Delightful Sri Lanka and it’s….Drivers, Safaris, Buddhist Monks, Vegetable buns and Arrack……Part 1
As I wait outside Colombo airport for Nisha to bring the car, I listen to the chaos that is going on around me……Car horns sounding, shouting, loud chattering, laughter and the distinctive sound of moped exhausts, all add to the character of this island at the southern most tip of India and it’s a feast for the senses.
Several people approach me whilst I stand alone waiting for Nisha, asking whether I need a car, ‘No no thank you I am waiting for my driver’ is my response and as traffic comes and goes I move myself around several times to avoid being driven into by buses cars and motorbikes. Although it is still early morning the temperature here is hot and I begin feel the impact of this as I blow the fringe out of my now clammy face, whilst trying to negotiate both myself and my luggage to a safer location.
Soon enough Nisha arrives and deposits my bag into the boot of his car as I climb into the passenger seat. The Air Con is already blowing and it feels good to be in the comfort of an air conditioned car. Nisha confirms that the first port of call is Pinnawala Elephant Orphanage which is roughly a 2 hour drive away. It is still just after 4am and dark with little traffic on the roads, which makes for easy driving and we make small talk along the way. I am pleased that Nisha’s English is very good, as my ability to speak any foreign language is terrible!
Nisha has a very gentle and calm demeanour and I begin to feel relaxed in his company as we make our way to Pinnawala. I make a decision not to mention my despair at Dubai airport after receiving the messenger bubble from his friend ‘the driver’ who I had originally booked my tour with. Although I am not so sure that I won’t bring it up at some point during the next 6 days when a more appropriate opportunity arises…….The drive to Pinnawala is quicker than anticipated and we arrive there much earlier that its opening time.
We pull into a deserted dusty car park opposite the entrance and as Nisha brings the car to a stop, a male approaches the driver side and he and Nisha exchange words in their mother tongue. Nisha askes me whether I would like to use the restroom ‘No thanks I’m ok’, is my response and the male ‘eyes’ me from the driver’s side of the car, before turning on his heels and walking back in the direction that he came, before disappearing around a corner.
Although I am not exactly worried, I do feel a tad ‘tetchy’ about being parked up in a dark dusty car park with a person whom I have yet to learn anything about and as Nisha explains that we probably have 1hr 30 minutes to kill before the orphanage opens, he reclines his seat and invites me to do the same………I am not sure how to react to this offer and my grip around my bag carrying my valuables tightens. It is soon obvious that I have nothing to worry about as within, what seems like seconds, Nisha is fast asleep. I later go on to find out that in his attempts to help his ‘friend’ out and collect me from Colombo airport, during the early hours, he himself had dropped off another guest only hours before and so had pretty much worked right through the night……..I am grateful for his efforts.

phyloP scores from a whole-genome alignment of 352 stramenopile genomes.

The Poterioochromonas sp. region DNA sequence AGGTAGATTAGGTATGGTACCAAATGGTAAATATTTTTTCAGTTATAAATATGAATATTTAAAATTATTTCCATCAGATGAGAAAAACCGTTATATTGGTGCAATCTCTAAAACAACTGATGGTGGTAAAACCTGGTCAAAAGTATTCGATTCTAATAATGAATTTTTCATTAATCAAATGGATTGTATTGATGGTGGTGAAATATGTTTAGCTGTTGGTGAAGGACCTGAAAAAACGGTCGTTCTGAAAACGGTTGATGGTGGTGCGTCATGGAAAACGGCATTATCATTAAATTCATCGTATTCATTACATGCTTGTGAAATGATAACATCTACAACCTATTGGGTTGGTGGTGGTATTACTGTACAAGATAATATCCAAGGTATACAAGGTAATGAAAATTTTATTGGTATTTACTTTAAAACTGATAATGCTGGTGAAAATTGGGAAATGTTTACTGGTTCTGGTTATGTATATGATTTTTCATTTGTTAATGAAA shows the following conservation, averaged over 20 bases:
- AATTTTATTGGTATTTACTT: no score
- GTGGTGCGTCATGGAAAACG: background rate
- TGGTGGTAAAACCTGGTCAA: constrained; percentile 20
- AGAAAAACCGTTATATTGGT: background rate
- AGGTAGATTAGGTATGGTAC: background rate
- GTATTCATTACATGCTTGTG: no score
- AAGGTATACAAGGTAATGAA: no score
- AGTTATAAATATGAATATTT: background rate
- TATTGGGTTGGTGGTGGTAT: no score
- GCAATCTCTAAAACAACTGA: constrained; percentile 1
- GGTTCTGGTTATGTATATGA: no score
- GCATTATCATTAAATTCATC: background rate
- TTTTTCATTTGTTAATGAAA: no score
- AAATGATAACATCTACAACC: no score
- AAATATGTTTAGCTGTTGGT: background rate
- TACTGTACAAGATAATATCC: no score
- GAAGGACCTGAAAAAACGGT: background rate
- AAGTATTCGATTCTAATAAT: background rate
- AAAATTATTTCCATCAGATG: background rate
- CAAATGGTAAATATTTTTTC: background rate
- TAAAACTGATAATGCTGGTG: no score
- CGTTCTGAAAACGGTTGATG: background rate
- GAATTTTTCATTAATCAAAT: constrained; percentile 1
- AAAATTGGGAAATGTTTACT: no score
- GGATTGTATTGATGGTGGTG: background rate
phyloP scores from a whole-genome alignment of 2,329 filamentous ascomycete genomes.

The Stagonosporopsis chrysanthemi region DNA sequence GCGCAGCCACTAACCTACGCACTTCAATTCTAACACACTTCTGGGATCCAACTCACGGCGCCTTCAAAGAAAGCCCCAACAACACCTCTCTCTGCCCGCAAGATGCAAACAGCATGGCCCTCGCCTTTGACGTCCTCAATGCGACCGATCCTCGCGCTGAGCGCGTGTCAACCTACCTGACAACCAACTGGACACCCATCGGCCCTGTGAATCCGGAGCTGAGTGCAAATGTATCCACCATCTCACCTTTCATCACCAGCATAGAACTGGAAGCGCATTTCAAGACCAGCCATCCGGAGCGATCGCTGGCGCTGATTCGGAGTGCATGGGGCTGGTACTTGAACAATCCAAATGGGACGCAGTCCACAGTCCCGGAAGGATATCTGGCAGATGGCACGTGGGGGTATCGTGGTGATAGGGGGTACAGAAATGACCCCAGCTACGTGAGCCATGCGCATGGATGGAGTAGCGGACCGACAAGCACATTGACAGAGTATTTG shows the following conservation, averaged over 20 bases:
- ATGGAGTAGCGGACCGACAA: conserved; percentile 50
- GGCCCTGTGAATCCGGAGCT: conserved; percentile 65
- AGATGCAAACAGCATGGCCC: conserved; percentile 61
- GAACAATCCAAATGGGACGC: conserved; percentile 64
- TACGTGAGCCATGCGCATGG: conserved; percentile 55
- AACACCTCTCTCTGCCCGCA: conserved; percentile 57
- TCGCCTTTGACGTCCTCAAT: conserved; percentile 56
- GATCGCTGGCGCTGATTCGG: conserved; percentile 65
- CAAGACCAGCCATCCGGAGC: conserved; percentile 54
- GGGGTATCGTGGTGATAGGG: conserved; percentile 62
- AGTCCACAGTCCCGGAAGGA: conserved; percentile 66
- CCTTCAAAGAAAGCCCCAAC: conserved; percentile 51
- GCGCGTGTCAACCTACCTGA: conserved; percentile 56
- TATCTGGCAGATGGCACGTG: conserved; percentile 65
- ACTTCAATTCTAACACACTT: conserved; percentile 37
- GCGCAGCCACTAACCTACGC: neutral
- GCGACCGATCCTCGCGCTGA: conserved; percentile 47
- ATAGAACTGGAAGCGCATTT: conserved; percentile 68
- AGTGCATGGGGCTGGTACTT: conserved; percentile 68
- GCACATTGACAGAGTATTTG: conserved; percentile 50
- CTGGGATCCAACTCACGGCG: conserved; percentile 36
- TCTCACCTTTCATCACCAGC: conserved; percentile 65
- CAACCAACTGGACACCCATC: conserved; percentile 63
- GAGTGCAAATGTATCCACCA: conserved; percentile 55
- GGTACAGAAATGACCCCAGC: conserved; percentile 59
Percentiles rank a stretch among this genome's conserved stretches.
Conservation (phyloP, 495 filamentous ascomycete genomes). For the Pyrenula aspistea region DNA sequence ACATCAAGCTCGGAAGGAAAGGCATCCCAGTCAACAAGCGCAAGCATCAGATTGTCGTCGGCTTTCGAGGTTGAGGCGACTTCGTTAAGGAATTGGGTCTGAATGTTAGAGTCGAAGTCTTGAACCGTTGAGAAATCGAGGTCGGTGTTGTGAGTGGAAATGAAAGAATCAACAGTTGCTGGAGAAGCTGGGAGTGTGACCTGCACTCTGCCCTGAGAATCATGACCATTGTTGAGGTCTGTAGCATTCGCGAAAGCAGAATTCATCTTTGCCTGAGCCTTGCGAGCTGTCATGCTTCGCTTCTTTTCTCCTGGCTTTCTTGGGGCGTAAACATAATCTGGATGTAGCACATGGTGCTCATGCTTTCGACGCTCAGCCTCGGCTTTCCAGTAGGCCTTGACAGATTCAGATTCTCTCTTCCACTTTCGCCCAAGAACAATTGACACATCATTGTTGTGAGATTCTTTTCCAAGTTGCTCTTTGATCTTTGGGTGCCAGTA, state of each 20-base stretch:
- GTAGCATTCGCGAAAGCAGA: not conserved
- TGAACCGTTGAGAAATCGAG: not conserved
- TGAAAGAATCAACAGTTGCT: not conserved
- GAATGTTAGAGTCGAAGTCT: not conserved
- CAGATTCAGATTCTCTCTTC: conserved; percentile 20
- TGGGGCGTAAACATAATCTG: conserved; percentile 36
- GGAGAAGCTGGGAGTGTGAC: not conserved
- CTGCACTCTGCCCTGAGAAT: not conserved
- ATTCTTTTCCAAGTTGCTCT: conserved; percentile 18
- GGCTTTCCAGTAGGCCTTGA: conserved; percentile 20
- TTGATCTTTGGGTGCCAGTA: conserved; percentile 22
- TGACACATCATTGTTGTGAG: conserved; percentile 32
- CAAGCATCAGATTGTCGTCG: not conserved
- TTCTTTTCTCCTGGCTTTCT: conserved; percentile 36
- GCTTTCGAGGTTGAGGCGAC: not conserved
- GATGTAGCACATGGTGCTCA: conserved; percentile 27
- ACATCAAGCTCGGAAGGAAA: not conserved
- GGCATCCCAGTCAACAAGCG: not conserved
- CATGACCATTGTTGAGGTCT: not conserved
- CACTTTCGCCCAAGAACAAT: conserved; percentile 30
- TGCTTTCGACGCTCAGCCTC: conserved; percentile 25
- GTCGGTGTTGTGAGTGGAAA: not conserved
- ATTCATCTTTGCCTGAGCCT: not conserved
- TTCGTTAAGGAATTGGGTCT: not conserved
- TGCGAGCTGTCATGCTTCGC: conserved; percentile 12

I smile to myself as I wonder what I would be thinking had either of my daughters telephoned me and described this scene, whilst they were travelling solo ? I take comfort in the fact that he is sleeping like a baby, arms folded across his chest and I sit quietly listening to the gentle rhythm of his snoring……I use this time to appreciate that I have arrived in Sri Lanka and I am looking forward to what the day has in store, as I reflect on the information that I had previously gathered about the elephant orphanage.
I remember reading that the primary purpose of Pinnawala was to provide a lifeline to the orphaned baby and adult elephants that have become lost in the wilderness. It is said that there are instances of adult elephants being killed by farmers to protect their paddy fields and crops resulting in baby elephants being orphaned. The Orphanage was launched to provide the best possible opportunity to the sad victims of such situations.
As I spend some time in my own thoughts, staring out onto the road, the darkness of the night diminishes and is replaced by dawn sunlight. With this I experience my first daytime images of this beautiful country and again I see similarities to Bali. Soon after the sun begins to rise a bus arrives carrying young children.
I suspect this is a school trip and as the children vacate the bus their attention in focussed on the single car in the car park with a snoring driver and a white female passenger still clutching her handbag. Some approach the car giggling and pointing towards me. I am unsure what they make of this image but find it amusing that they are so interested (Maybe they think we have been here all night!)
Not long after Nisha wakes and asks whether I was able to take a nap, my reply is ‘No such chance with your snoring………..’ this brings a smile to my face and he sees that I am amused by his ‘napping.’ He exits the car and returns with two bottles of water before we both make our way towards the Orphanage entrance.